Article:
15. Sheikh Mushtaq, “India-Pakistan ‘Secret Pact’ – Was Kashmir Accord Just a Signature Away?” Reuters, April 28, 2010.

16. Henry A. Kissinger, “Limited War: Conventional or Nuclear? A Reappraisal,” Daedalus, Vol. 89, No. 4 (Fall 1960): 812.

17. Nirupama Subramaniam, “Hoax Call Fuels Anxiety About Nuclear War,” The Hindu, December 7, 2008.

18. “Jailed Militant’s Hoax Calls Drove India, Pakistan to Brink of War,” Dawn, November 26, 2009.

19. According to a Dawn report, the staff of Pakistani President Asif Ali Zardari had bypassed standard diplomatic verification protocols in allowing the call because of heightened tensions between India and Pakistan over the Mumbai attack. For details, see “A Hoax Call That Could Have Triggered War,” Dawn, December 6, 2008. Immediately after the incident, however, the Pakistani government claimed that Zardari had received the call only after it had been appropriately vetted. Pakistani Information Minister Sherry Rehman said in a statement that “it is not possible for any call to come through to the President without multiple caller identity verifications. In fact the identity of this particular call, as evident from the CLI (caller’s line identification) device, showed that the call was placed from a verified official phone number of the Indian Ministry of External Affairs.” See Simon Cameron-Moore, “Hoax Call to Zardari ‘Put Pakistan on War Alert,’” December 6, 2008.

20. Interestingly enough, a mistake had also occurred on the Indian side. When U.S. diplomats initiated calls with their counterparts in India, before U.S. Secretary of State Condoleezza Rice had spoken directly with Indian Foreign Minister Pranab Mukherjee, they were alarmed when Indian Joint Secretary (Americas) Gaitri Kumar mistakenly confirmed that Mukherjee had indeed made that call. Later, however, M.K. Narayan, India’s national security adviser, insisted that no such call had been placed. In a later cable, U.S. Ambassador to India Donald Mulford said he “suspects that [Kumar] incorrectly inferred that a Mukherjee-Zardari call took place from the fact that Mukherjee’s office had, as a precaution, prepared points for him to use if Zardari were to phone [Indian] Prime Minister [Manmohan] Singh when he was unavailable, leaving Mukherjee to receive the call.” This incident shows how, in a tense situation, one mistake could provoke another. For details, see Dean Nelson, “WikiLeaks: Hoax Phone Call Brought India and Pakistan to Brink of War,” The Telegraph, March 23, 2011.

21. For a sampling of such incidents, see Zafar Iqbal Cheema, “How to Respond?” The News, May 21, 1998, p. 6; Bruce Riedel, “American Diplomacy and the 1999 Kargil Summit at Blair House,” Center for the Advanced Study of India, University of Pennsylvania, 2002; Steve Coll, “The Back Channel: India and Pakistan’s Secret Talks,” The New Yorker, March 2, 2009; Raj Chengappa and Saurabh Shukla, “Reining in the Rogue,” India Today, December 4, 2008; “COAS Was Unaware of Hoax Call From Mukherjee,” Dawn, May 19, 2011; Owen Bennett Jones, Pakistan: Eye of the Storm (New Haven, CT: Yale University Press, 2002), pp. 209-210; Timothy D. Hoyt, “Pakistani Nuclear Doctrine and the Dangers of Strategic Myopia,” Asian Survey, Vol. 41, No. 6 (November-December 2001): 961; Carlotta Gall, “What Pakistan Knew About Bin Laden,” The New York Times, March 23, 2014.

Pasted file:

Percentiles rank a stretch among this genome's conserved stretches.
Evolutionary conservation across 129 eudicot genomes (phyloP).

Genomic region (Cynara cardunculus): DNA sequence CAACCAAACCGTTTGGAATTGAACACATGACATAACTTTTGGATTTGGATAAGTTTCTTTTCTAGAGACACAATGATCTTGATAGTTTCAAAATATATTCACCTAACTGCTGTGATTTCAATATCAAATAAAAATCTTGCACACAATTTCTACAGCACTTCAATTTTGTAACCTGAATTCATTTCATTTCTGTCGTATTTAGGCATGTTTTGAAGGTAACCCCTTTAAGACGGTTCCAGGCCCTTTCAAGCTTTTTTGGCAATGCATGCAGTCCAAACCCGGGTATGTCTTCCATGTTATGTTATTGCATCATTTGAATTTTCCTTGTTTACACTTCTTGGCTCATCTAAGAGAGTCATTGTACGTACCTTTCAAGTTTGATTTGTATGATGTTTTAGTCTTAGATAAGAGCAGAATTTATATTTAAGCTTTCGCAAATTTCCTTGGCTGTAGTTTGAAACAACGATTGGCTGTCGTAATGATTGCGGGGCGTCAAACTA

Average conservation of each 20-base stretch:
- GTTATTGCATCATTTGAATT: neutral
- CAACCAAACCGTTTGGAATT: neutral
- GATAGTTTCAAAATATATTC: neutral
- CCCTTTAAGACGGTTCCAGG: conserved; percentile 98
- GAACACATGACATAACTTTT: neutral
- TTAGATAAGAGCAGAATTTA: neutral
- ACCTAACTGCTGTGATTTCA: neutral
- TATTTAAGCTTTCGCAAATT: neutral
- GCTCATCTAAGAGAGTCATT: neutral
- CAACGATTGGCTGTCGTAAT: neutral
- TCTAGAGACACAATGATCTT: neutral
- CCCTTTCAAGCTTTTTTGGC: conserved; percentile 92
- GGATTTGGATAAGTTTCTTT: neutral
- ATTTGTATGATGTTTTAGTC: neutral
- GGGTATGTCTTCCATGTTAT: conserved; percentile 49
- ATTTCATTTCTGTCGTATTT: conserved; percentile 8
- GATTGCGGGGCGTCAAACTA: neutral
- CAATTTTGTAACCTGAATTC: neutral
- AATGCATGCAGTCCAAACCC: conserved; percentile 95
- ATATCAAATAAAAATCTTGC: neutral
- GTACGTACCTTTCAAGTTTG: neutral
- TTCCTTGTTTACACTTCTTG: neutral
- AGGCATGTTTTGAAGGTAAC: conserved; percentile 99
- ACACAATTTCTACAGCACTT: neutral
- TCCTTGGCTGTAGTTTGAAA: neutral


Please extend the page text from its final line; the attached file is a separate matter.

22. In the case of the 1999 Indian-Pakistani Kargil war, for example, there is ample evidence to suggest that the Pakistani military leadership acted without political approval. Nawaz Sharif, the Pakistani prime minister during the Kargil war, claimed that he had no advance knowledge of what the army was planning to do in Kargil. He argued that the “ill-planned and ill-conceived operation was kept so secret that the Prime Minister, some corps commanders and the Chief of Navy and the Air Force were kept in the dark.” In 2010 the chief of Pakistan’s Directorate of Inter-Services Intelligence (ISI) during the Kargil war, retired General Ziauddin Butt, accused General Pervez Musharraf, the chief of army staff, of bluffing Sharif into starting the Kargil war. Similarly, as recently as 2013, Lieutenant General Shahid Aziz, who served as director-general of the analysis wing of ISI during the Kargil war, said that the entire operation was a four-man show, with details known initially only to Musharraf, Chief of General Staff Muhammed Aziz, Force Command Northern Areas commander Lieutenant General Javed Hassan, and 10-Corps commander Mahmud Ahmad. For details, see Jones, Pakistan: Eye of the Storm, p. 101; Sartaj Aziz, Between Dreams and Realities: Some Milestones in Pakistan’s History (New York: Oxford University Press, 2009), pp. 249-276; “Musharraf Responsible for Kargil Conflict: Ex-ISI Chief,” The Siasat Daily, October 31, 2010; Khaleeq Kiani, “Kargil Adventure Was Four-Man Show: General,” Dawn, January 28, 2013.

23. For a given missile, the maximum ground range is achieved when it is launched at a 45-degree angle. When the launch occurs at a higher, or “lofted,” angle, the missile flies higher into the atmosphere and therefore has a reduced ground range, compared to a 45-degree launch angle.

24. Launching missiles at lofted angles forces them to travel to higher altitudes and re-enter the atmosphere at a steeper angle and a faster rate. This, in turn, might impose additional stresses on the missile warhead. In the case of a lofted Ghaznavi missile, which reaches an altitude of approximately 150 kilometers, handling any additional stresses should be within the technological capability of Pakistan’s missile designers. Pakistan’s Ghauri and Shaheen missiles, when launched on their optimal trajectories, already reach altitudes greater than 150 kilometers.

25. Overpressure, measured in pounds per square inch (psi), is one of the standard metrics used to define the destructive potential of nuclear weapons. At 20 psi, most heavily built concrete buildings are severely damaged or demolished. That overpressure also can cause significant damage to military vehicles.